One could call this a three-year plan for Stan at the U.S. Open.
In 2013, Stan Wawrinka played Novak Djokovic in Arthur Ashe Stadium. He lost in five sets, but he won something very important: experience against an elite player in a prolonged battle at the end of a major tournament.
In 2016 and 2019, Wawrinka played Djokovic again in Ashe Stadium.
After Sunday night’s win over Nole, Stan can say that in this three-year series of matchups, he is 2-1 against the World No. 1.
Let’s go back to 2013 to explain why 2016 and 2019 turned out differently for Stan:
Some players could have absorbed that 2013 loss and not recovered from the sting of losing. Some players could have been content to have played such a high-quality major tournament, plateauing and not finding a way to raise the bar in future years.
Wawrinka took the road less traveled. He gained as much from that 2013 loss to Djokovic as one could possibly imagine. In many ways, he has continued to build on that match to establish his legacy and identity as an unorthodox but genuine Tennis Hall of Famer.
Wawrinka’s week-to-week consistency on tour rates nowhere near most of tennis’s memorable champions, but his signature ability to stand up to the big boys every now and then not only wins admirers; far more than that, it has carried him to three major titles, won at three different major tournaments.
It isn’t a normal path to immortality, but that’s precisely the point with Stan: Nothing about him is, or ever has been, normal. He has improbably but genuinely found his own way to carve out an immensely significant place in the story of tennis.
He reminded everyone why on Sunday night against Novak Djokovic.
Yes, Wawrinka made a big statement earlier this year in the fourth round of a major. He defeated Stefanos Tsitsipas in over five hours at Roland Garros, saving break points left and right. Wawrinka survived long stretches in which his opponent carried the run of play.
Wawrinka spent a lot of the 2019 Roland Garros tournament saving break points and serving huge in big moments. This was — and is — the knack Wawrinka has brought to big-stage moments in his career. Not the Masters 1000s, not the ATP 500s, but the majors, where he has said he enjoys the spaciousness of the best-of-five format and can work off rust in the first week.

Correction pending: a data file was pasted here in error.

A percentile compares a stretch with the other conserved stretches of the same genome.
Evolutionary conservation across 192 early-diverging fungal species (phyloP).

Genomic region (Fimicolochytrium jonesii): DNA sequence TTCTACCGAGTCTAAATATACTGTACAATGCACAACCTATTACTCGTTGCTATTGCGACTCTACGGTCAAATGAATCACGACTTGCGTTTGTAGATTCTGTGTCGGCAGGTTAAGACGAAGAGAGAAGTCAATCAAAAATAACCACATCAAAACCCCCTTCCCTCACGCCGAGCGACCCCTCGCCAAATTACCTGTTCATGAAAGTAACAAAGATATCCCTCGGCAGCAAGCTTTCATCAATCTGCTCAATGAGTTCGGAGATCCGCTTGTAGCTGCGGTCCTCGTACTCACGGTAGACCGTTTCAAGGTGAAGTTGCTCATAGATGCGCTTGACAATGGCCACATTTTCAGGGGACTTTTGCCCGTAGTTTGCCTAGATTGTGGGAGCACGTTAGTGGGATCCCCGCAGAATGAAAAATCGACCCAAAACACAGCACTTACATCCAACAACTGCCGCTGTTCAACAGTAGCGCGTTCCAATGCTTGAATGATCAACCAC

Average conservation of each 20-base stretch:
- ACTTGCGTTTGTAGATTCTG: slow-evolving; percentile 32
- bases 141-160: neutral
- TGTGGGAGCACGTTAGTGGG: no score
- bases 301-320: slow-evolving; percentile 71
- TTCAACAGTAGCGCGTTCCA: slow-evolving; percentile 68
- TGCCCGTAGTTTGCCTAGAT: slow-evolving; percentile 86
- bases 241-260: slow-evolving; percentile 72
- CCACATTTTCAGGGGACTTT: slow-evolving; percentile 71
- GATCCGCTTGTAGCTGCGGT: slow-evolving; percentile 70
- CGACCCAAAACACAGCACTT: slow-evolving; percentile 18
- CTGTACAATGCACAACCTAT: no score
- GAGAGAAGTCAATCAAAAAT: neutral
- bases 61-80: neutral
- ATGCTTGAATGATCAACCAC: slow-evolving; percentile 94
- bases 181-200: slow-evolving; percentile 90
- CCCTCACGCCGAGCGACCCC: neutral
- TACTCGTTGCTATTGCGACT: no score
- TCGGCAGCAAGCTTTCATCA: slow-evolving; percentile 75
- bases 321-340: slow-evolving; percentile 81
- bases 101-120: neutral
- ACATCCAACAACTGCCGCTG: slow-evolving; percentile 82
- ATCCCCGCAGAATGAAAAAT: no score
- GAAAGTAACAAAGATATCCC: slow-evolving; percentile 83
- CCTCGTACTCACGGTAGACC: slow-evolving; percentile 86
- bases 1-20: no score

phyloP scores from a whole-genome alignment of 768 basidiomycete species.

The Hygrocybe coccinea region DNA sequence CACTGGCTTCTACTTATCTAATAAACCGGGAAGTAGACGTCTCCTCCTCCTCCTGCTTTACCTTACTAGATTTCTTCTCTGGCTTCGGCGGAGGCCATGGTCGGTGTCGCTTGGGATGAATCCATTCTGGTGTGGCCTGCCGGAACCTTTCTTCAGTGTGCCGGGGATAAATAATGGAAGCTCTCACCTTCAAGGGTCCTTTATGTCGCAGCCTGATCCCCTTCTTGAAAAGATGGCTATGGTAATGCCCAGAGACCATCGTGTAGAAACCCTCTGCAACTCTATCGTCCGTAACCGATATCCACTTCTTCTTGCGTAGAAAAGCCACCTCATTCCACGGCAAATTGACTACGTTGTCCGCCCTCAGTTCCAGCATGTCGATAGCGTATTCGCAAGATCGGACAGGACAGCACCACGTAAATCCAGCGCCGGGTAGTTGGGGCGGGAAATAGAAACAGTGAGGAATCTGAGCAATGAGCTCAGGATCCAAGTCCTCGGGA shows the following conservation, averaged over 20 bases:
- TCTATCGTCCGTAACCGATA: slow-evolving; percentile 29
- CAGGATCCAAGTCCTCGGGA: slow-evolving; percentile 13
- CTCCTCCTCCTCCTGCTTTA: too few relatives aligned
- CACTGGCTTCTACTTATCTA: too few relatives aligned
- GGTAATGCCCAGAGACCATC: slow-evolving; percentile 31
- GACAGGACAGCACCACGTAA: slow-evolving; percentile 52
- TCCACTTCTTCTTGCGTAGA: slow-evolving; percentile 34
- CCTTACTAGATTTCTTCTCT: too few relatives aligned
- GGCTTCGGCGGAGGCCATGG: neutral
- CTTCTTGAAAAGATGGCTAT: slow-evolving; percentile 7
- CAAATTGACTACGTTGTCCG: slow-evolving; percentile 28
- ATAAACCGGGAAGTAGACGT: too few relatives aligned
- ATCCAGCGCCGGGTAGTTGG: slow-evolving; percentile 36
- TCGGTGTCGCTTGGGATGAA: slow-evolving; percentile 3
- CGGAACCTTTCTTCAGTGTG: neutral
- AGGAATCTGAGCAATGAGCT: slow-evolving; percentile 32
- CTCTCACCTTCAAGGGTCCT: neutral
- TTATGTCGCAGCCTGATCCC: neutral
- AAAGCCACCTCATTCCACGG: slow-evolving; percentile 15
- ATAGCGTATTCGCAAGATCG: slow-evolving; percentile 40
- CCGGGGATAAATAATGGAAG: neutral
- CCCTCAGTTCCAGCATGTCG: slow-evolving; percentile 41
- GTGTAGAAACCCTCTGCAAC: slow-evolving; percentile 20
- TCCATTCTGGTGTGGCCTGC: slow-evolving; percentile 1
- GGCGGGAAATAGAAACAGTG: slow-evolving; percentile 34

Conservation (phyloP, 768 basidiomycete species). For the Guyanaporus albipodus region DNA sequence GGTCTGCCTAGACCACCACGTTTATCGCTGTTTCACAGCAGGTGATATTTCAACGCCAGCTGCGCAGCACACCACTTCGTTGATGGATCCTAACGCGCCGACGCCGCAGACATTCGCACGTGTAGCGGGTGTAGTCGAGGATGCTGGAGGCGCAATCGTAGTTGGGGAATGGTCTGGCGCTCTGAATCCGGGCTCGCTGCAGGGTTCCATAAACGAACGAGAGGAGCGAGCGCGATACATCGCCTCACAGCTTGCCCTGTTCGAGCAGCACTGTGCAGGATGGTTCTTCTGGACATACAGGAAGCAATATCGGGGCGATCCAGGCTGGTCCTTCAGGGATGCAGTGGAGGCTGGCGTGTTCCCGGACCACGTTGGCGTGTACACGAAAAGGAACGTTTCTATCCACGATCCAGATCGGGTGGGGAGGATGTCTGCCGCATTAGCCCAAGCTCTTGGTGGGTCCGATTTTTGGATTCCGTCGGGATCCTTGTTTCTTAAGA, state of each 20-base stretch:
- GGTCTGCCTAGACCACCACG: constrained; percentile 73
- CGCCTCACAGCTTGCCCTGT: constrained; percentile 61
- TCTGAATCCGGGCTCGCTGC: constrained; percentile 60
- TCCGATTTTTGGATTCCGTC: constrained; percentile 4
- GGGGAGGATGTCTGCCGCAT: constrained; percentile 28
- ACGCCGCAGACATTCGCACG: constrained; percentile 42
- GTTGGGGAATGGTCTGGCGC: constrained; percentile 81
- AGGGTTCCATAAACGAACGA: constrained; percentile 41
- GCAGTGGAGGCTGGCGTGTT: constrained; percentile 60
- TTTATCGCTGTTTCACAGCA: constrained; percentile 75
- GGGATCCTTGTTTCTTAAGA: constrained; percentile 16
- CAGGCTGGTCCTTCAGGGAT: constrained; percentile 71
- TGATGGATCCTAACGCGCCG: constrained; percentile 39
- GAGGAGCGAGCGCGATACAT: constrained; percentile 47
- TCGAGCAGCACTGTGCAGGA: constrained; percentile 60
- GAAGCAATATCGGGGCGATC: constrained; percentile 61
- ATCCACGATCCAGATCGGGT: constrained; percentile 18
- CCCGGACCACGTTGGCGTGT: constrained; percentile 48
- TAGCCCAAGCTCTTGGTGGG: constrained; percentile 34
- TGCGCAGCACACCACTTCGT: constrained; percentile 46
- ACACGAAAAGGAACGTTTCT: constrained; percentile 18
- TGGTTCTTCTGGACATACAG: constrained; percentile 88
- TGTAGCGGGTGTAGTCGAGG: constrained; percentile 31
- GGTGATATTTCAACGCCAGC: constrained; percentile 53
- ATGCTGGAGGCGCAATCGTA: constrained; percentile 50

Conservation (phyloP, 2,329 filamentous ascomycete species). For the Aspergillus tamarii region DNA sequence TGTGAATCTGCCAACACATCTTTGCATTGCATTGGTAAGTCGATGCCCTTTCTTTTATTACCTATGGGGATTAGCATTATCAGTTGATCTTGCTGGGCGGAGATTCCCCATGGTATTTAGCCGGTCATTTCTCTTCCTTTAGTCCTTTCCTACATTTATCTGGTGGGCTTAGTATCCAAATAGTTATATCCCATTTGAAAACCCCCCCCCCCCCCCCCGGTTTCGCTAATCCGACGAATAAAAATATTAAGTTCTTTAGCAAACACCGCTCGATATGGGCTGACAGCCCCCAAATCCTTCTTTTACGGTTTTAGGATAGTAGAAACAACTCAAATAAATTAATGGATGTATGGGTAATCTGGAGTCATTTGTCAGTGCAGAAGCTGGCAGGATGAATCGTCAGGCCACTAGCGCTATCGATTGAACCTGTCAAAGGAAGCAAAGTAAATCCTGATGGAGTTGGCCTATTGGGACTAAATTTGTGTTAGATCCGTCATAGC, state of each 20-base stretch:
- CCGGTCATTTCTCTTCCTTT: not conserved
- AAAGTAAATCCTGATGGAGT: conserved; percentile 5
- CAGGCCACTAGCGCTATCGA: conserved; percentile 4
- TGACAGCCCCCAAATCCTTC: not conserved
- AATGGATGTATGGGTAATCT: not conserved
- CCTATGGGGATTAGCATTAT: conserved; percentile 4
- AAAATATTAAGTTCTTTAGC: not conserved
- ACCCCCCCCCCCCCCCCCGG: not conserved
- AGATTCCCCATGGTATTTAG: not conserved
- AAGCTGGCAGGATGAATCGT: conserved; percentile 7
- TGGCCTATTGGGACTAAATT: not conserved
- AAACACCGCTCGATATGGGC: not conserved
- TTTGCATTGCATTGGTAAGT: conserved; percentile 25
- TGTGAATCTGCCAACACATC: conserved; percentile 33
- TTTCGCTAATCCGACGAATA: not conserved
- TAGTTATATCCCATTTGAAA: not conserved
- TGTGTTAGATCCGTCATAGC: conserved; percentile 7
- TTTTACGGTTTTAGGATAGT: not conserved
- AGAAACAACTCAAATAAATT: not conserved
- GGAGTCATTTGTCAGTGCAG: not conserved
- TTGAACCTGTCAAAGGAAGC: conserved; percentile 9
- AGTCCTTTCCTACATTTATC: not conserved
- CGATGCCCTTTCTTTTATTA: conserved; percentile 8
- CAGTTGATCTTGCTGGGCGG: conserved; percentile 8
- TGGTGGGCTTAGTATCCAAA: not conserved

In the second week, Stan’s strokes aren’t just more lubricated; they are replicated in important situations. There is a Grand Canyon-size difference between replicating strokes in general, and replicating under immense situational pressure.
Wawrinka has developed the muscle memory an athlete needs in times of stress. That last detail is what separates him from Kei Nishikori, Tomas Berdych, Jo-Wilfried Tsonga, and so many others who have not yet claimed even one major title, let alone three.
As impressive as it was for Wawrinka to fend off Tsitsipas, let’s be plain about the matter, especially with Tsitsipas (understandably) fading in the second half of the 2019 season: Beating Tsitsipas and beating Djokovic are two different tasks… even with Djokovic struggling due to a shoulder injury.
We have seen Djokovic and Roger Federer struggle in the early weeks of the U.S. Open in recent years, for various health-or-wellness-based reasons.
Federer had back spasms at the start of the 2017 U.S. Open and didn’t begin to feel more comfortable until midway through the tournament (and he still wasn’t pain-free). He was stymied by the heat index and the stagnant air in his 2018 U.S. Open loss.
Djokovic struggled physically in the 2016 U.S. Open. He struggled with the heat in 2018. He struggled with his shoulder here.
Yet, it is not an idle coincidence that only one man — in both 2016 and now 2019 — was able to stop Djokovic in New York.
It is the man who learned so much from the first of the “three-year-plan” matches against Nole in Flushing Meadows.
Stan Wawrinka is still getting mileage from a 2013 defeat he has converted into a very efficient and long-lasting form of fuel.